Judy Reene Singer has always written novels that passionately redress the mistreatment of others. When not writing, she works as a horse trainer and competitive dressage rider; she’s even fostered elephants. But in her new novel, she takes a deeper, more personal turn, exploring the lives of a traumatized World War II veteran and his family as they live out the aftereffects of war. Much of the story is based on the experience of Singer’s father, who served in WWII as an Air Force sergeant in command of an all-black squadron. It’s a powerful historical novel about race, family, and the fabric of America that is deeply relevant as we continue to send troops to the Middle East and as racial tension at home mounts.
In the Shadow of Alabama follows Rachel Fleischer, a horse trainer and the daughter of Martin Fleischer, a WWII vet who, like Singer’s father, was a Jewish sergeant in command of a platoon of black soldiers in segregated Alabama. What he witnessed and endured during the war—including acts of racially motivated violence—sent him home withdrawn and explosive. His wife and daughters become collateral damage. A mysterious gift and apology from a stranger at her father’s funeral plunges Rachel into a quest to unravel her father’s story of wartime trauma, scandal, and betrayal that will ultimately lead her and her family to a long-needed resolution.
Singer describes herself as “an animal-rights person,” and of her previous novels, including Horseplay and An Inconvenient Elephant, she says: “I felt that no one was going to sit down and read a diatribe or treatise on the plight of elephants. So I thought, I would get crafty and write a humorous, light kind of book and sneak in all the things I wanted people to know about how animals are treated.”
This book, Singer says, was very different to write: “I lived this experience firsthand. I saw my father get enraged over the slightest, slightest infraction, or set up rules that made no sense, stuttering with fury at us—and then sit himself down on the sofa and cry, unable to say anything more. I lived it. It was a very hard story to write. My heart breaks for families who see someone they love come back from service broken.”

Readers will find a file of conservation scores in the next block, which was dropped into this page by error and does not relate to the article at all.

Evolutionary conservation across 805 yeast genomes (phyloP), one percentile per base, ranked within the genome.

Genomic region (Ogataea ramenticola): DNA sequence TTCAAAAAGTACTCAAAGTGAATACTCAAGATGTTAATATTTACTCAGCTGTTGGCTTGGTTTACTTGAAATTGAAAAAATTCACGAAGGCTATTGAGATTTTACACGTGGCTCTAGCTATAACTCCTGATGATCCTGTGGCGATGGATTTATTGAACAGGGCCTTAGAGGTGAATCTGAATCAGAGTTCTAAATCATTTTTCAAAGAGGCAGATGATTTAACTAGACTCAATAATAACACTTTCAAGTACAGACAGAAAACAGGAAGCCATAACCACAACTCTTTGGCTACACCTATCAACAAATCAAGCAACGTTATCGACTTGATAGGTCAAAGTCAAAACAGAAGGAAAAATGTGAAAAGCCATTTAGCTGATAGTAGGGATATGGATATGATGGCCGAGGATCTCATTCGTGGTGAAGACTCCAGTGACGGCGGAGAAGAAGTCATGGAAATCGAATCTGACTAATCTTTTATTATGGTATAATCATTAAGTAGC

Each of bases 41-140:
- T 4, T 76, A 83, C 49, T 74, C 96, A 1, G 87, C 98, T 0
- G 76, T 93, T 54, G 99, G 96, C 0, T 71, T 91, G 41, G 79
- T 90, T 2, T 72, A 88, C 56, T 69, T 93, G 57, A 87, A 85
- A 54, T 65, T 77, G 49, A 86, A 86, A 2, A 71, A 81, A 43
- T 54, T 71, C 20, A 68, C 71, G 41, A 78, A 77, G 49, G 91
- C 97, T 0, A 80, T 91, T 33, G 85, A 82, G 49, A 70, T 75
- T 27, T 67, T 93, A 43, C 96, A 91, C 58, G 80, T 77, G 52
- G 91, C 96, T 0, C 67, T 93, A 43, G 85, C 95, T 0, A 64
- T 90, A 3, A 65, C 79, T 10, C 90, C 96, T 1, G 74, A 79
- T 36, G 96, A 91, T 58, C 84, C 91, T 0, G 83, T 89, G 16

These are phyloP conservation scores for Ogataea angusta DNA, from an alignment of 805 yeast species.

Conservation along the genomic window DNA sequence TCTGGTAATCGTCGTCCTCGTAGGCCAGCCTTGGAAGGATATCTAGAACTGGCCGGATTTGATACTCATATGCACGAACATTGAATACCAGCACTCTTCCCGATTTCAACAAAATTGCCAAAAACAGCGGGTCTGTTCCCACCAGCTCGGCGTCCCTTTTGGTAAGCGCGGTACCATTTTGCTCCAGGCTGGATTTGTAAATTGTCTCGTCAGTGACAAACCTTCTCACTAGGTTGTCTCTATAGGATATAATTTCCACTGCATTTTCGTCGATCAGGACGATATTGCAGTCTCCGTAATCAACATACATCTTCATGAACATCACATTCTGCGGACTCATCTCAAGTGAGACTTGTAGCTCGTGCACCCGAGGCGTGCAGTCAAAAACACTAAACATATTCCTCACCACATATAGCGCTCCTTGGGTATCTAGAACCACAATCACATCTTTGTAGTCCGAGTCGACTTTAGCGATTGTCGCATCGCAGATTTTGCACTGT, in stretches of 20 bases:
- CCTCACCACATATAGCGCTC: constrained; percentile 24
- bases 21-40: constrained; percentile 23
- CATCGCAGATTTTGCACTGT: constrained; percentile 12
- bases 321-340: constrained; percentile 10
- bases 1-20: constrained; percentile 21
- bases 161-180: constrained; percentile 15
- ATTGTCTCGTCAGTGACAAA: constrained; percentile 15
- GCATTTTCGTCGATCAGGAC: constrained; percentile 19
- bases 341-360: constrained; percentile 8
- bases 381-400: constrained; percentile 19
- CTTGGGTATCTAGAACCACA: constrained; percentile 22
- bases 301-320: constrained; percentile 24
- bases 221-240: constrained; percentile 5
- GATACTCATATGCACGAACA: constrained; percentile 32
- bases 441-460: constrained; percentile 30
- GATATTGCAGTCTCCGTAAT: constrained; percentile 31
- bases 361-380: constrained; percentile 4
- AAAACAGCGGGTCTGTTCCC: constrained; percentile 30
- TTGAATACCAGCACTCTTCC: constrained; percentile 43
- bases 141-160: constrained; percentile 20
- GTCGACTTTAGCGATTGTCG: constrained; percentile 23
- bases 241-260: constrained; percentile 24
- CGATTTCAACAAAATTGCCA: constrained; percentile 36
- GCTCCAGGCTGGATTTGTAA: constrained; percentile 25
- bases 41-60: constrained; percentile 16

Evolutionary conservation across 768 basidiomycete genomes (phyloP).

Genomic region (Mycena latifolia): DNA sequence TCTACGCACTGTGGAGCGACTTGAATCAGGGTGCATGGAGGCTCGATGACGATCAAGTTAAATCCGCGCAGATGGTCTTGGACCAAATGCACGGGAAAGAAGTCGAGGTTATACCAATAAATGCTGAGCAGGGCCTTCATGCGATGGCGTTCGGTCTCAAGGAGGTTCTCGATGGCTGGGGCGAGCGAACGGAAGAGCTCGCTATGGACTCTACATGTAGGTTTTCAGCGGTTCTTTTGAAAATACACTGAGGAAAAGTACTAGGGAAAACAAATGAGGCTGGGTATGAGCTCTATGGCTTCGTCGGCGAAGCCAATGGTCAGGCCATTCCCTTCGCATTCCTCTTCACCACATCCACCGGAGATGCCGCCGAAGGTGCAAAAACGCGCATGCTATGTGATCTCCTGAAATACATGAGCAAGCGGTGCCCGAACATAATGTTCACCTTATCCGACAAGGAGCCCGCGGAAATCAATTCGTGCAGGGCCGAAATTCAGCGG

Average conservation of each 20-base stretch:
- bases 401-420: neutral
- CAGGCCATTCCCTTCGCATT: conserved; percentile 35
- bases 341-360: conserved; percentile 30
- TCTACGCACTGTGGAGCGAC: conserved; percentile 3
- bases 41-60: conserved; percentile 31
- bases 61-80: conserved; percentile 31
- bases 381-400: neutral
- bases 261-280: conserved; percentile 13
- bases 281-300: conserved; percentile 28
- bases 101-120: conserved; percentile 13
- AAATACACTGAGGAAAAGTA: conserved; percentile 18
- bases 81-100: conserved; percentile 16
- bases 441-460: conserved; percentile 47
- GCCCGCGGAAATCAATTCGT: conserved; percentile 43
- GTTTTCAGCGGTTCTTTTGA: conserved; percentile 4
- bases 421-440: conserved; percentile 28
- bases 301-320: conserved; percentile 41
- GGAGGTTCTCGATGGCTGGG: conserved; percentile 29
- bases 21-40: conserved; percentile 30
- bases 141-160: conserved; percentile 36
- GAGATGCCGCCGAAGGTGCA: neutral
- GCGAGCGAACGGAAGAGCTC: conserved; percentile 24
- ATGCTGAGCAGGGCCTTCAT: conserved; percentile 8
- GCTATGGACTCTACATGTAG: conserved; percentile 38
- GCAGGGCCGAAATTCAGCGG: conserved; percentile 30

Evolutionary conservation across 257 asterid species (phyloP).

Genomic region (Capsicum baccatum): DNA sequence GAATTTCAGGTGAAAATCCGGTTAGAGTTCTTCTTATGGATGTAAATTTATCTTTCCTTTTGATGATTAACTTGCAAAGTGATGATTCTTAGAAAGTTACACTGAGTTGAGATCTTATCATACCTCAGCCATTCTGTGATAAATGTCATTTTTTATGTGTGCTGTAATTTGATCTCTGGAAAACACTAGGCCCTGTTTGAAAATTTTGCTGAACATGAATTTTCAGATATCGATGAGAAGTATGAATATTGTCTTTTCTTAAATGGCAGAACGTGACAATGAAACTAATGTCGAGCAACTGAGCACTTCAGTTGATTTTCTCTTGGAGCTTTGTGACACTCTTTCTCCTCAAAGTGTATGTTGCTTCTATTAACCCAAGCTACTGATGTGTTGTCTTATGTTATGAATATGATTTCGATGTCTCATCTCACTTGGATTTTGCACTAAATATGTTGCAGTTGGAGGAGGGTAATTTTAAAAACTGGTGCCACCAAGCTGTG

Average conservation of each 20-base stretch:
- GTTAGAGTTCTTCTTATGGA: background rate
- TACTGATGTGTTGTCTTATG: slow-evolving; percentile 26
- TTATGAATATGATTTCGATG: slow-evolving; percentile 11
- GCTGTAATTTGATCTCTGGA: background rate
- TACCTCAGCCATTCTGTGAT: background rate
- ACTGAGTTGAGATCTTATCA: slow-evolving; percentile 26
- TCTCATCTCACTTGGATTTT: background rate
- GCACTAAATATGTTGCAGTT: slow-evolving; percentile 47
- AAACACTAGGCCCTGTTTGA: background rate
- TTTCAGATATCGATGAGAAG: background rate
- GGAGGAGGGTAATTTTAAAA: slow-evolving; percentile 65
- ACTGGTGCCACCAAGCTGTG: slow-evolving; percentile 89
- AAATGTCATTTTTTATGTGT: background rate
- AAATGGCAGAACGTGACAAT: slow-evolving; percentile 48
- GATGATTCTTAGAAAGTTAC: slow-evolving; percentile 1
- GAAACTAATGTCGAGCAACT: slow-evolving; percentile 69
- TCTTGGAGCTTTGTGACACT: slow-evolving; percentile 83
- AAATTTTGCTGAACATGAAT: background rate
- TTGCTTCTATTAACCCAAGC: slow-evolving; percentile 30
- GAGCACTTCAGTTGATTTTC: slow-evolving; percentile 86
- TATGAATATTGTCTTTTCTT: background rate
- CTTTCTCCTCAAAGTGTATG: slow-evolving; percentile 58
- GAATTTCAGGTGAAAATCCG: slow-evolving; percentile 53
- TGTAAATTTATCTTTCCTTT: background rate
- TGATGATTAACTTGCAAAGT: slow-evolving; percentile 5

While WWII books are ever popular, In the Shadow of Alabama offers a new perspective, showing the reverberations of the war at home, including for those who didn’t serve overseas. Readers unfamiliar with this history will be shocked and heartbroken by the brutality that American soldiers—especially African-Americans—faced so close to home.
In the Shadow of Alabama will resonate deeply with today’s readers who are experiencing one of the most politically charged eras in recent history. Singer says: “I was writing about a certain period of the past—the 1940s—when brutal and disrespectful treatment for blacks was the norm, and we were still mired in those old notions and terrible behaviors. I felt even more compelled to write this book because I wanted to add my voice to those who are demonstrating and speaking out [against contemporary racism], because there is such a need for that outdated mindset to be eradicated.”
After her father’s death in 2003, Singer found herself going through his papers and “was struck by his terrible disappointment in how the armed services and the government had treated him.” She adds, “I saw him through another set of eyes, so to speak, and realized that he had really been suffering from PTSD his entire life.”
In writing the book, Singer found a measure of closure that readers who have known and loved veterans and PTSD sufferers may also find. “I look back at my memories of him now with a great deal of sympathy for him and some regret that things couldn’t have been better both for him and our family,” she says. “Now I realize that he was truly a wounded soldier and that enabled me to forgive him. With insight and forgiveness comes closure.”